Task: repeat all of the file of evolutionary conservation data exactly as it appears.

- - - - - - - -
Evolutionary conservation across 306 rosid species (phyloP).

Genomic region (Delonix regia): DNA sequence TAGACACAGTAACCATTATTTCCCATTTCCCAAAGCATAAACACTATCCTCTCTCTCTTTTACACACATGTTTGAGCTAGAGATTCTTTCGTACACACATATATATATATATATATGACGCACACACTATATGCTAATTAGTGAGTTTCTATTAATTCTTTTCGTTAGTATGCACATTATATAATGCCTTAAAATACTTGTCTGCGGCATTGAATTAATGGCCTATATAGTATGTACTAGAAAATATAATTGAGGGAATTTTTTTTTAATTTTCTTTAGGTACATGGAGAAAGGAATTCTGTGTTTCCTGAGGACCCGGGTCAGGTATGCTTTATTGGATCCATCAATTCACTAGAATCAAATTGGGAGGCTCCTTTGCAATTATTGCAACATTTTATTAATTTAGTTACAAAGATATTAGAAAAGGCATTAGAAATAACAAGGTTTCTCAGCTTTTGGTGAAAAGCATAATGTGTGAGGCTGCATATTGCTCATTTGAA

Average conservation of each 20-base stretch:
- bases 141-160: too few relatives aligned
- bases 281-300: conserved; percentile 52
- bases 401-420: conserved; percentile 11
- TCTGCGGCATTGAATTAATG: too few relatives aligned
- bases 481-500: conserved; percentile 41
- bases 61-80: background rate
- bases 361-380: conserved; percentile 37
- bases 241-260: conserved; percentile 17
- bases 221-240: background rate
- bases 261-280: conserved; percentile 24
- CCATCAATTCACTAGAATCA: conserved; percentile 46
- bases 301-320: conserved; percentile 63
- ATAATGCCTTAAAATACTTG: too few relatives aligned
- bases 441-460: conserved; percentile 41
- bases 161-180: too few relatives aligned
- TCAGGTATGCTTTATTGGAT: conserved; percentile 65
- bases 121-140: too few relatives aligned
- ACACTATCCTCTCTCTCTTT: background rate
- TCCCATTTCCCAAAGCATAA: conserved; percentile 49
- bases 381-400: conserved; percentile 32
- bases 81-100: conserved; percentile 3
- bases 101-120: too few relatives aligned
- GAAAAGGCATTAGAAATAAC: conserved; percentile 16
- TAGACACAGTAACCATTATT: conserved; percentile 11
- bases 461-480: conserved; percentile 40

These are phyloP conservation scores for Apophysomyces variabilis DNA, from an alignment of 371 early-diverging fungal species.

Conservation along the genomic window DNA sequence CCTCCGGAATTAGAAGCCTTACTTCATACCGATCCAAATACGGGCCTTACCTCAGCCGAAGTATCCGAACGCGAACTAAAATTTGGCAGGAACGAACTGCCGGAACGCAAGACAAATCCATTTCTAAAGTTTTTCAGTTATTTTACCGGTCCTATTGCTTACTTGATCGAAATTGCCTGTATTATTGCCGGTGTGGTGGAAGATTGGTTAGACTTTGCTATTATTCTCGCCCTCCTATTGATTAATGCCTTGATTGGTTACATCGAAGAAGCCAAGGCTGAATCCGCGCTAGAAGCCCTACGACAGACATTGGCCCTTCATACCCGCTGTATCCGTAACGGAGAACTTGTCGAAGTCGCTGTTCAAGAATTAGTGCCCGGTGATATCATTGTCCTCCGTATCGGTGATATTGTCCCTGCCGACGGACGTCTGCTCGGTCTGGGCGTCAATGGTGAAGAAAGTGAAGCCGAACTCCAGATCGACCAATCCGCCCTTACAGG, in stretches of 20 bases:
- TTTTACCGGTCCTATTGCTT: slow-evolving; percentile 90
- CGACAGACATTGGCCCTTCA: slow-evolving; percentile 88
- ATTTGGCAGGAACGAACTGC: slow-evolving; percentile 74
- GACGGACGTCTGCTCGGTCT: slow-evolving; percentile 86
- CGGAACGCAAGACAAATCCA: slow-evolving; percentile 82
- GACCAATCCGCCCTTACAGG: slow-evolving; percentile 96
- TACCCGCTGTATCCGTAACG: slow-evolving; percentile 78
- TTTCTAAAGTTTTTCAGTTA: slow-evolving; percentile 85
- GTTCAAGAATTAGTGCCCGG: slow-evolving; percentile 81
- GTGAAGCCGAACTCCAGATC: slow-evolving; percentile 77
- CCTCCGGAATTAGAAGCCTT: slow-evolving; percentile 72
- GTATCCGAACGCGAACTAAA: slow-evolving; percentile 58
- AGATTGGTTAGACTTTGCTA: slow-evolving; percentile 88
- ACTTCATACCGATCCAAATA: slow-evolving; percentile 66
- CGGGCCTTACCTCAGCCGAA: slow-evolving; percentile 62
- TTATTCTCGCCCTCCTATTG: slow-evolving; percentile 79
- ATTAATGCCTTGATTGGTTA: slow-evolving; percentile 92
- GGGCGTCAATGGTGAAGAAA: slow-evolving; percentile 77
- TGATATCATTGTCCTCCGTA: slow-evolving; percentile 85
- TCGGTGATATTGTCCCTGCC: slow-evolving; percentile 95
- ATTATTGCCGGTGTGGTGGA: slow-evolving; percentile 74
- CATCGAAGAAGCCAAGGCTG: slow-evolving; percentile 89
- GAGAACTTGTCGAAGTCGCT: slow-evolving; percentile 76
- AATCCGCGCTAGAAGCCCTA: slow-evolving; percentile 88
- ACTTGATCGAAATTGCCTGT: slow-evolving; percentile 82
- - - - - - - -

Evolutionary conservation across 306 rosid species (phyloP).

Genomic region (Delonix regia): DNA sequence TAGACACAGTAACCATTATTTCCCATTTCCCAAAGCATAAACACTATCCTCTCTCTCTTTTACACACATGTTTGAGCTAGAGATTCTTTCGTACACACATATATATATATATATATGACGCACACACTATATGCTAATTAGTGAGTTTCTATTAATTCTTTTCGTTAGTATGCACATTATATAATGCCTTAAAATACTTGTCTGCGGCATTGAATTAATGGCCTATATAGTATGTACTAGAAAATATAATTGAGGGAATTTTTTTTTAATTTTCTTTAGGTACATGGAGAAAGGAATTCTGTGTTTCCTGAGGACCCGGGTCAGGTATGCTTTATTGGATCCATCAATTCACTAGAATCAAATTGGGAGGCTCCTTTGCAATTATTGCAACATTTTATTAATTTAGTTACAAAGATATTAGAAAAGGCATTAGAAATAACAAGGTTTCTCAGCTTTTGGTGAAAAGCATAATGTGTGAGGCTGCATATTGCTCATTTGAA

Average conservation of each 20-base stretch:
- bases 141-160: too few relatives aligned
- bases 281-300: conserved; percentile 52
- bases 401-420: conserved; percentile 11
- TCTGCGGCATTGAATTAATG: too few relatives aligned
- bases 481-500: conserved; percentile 41
- bases 61-80: background rate
- bases 361-380: conserved; percentile 37
- bases 241-260: conserved; percentile 17
- bases 221-240: background rate
- bases 261-280: conserved; percentile 24
- CCATCAATTCACTAGAATCA: conserved; percentile 46
- bases 301-320: conserved; percentile 63
- ATAATGCCTTAAAATACTTG: too few relatives aligned
- bases 441-460: conserved; percentile 41
- bases 161-180: too few relatives aligned
- TCAGGTATGCTTTATTGGAT: conserved; percentile 65
- bases 121-140: too few relatives aligned
- ACACTATCCTCTCTCTCTTT: background rate
- TCCCATTTCCCAAAGCATAA: conserved; percentile 49
- bases 381-400: conserved; percentile 32
- bases 81-100: conserved; percentile 3
- bases 101-120: too few relatives aligned
- GAAAAGGCATTAGAAATAAC: conserved; percentile 16
- TAGACACAGTAACCATTATT: conserved; percentile 11
- bases 461-480: conserved; percentile 40

These are phyloP conservation scores for Apophysomyces variabilis DNA, from an alignment of 371 early-diverging fungal species.

Conservation along the genomic window DNA sequence CCTCCGGAATTAGAAGCCTTACTTCATACCGATCCAAATACGGGCCTTACCTCAGCCGAAGTATCCGAACGCGAACTAAAATTTGGCAGGAACGAACTGCCGGAACGCAAGACAAATCCATTTCTAAAGTTTTTCAGTTATTTTACCGGTCCTATTGCTTACTTGATCGAAATTGCCTGTATTATTGCCGGTGTGGTGGAAGATTGGTTAGACTTTGCTATTATTCTCGCCCTCCTATTGATTAATGCCTTGATTGGTTACATCGAAGAAGCCAAGGCTGAATCCGCGCTAGAAGCCCTACGACAGACATTGGCCCTTCATACCCGCTGTATCCGTAACGGAGAACTTGTCGAAGTCGCTGTTCAAGAATTAGTGCCCGGTGATATCATTGTCCTCCGTATCGGTGATATTGTCCCTGCCGACGGACGTCTGCTCGGTCTGGGCGTCAATGGTGAAGAAAGTGAAGCCGAACTCCAGATCGACCAATCCGCCCTTACAGG, in stretches of 20 bases:
- TTTTACCGGTCCTATTGCTT: slow-evolving; percentile 90
- CGACAGACATTGGCCCTTCA: slow-evolving; percentile 88
- ATTTGGCAGGAACGAACTGC: slow-evolving; percentile 74
- GACGGACGTCTGCTCGGTCT: slow-evolving; percentile 86
- CGGAACGCAAGACAAATCCA: slow-evolving; percentile 82
- GACCAATCCGCCCTTACAGG: slow-evolving; percentile 96
- TACCCGCTGTATCCGTAACG: slow-evolving; percentile 78
- TTTCTAAAGTTTTTCAGTTA: slow-evolving; percentile 85
- GTTCAAGAATTAGTGCCCGG: slow-evolving; percentile 81
- GTGAAGCCGAACTCCAGATC: slow-evolving; percentile 77
- CCTCCGGAATTAGAAGCCTT: slow-evolving; percentile 72
- GTATCCGAACGCGAACTAAA: slow-evolving; percentile 58
- AGATTGGTTAGACTTTGCTA: slow-evolving; percentile 88
- ACTTCATACCGATCCAAATA: slow-evolving; percentile 66
- CGGGCCTTACCTCAGCCGAA: slow-evolving; percentile 62
- TTATTCTCGCCCTCCTATTG: slow-evolving; percentile 79
- ATTAATGCCTTGATTGGTTA: slow-evolving; percentile 92
- GGGCGTCAATGGTGAAGAAA: slow-evolving; percentile 77
- TGATATCATTGTCCTCCGTA: slow-evolving; percentile 85
- TCGGTGATATTGTCCCTGCC: slow-evolving; percentile 95
- ATTATTGCCGGTGTGGTGGA: slow-evolving; percentile 74
- CATCGAAGAAGCCAAGGCTG: slow-evolving; percentile 89
- GAGAACTTGTCGAAGTCGCT: slow-evolving; percentile 76
- AATCCGCGCTAGAAGCCCTA: slow-evolving; percentile 88
- ACTTGATCGAAATTGCCTGT: slow-evolving; percentile 82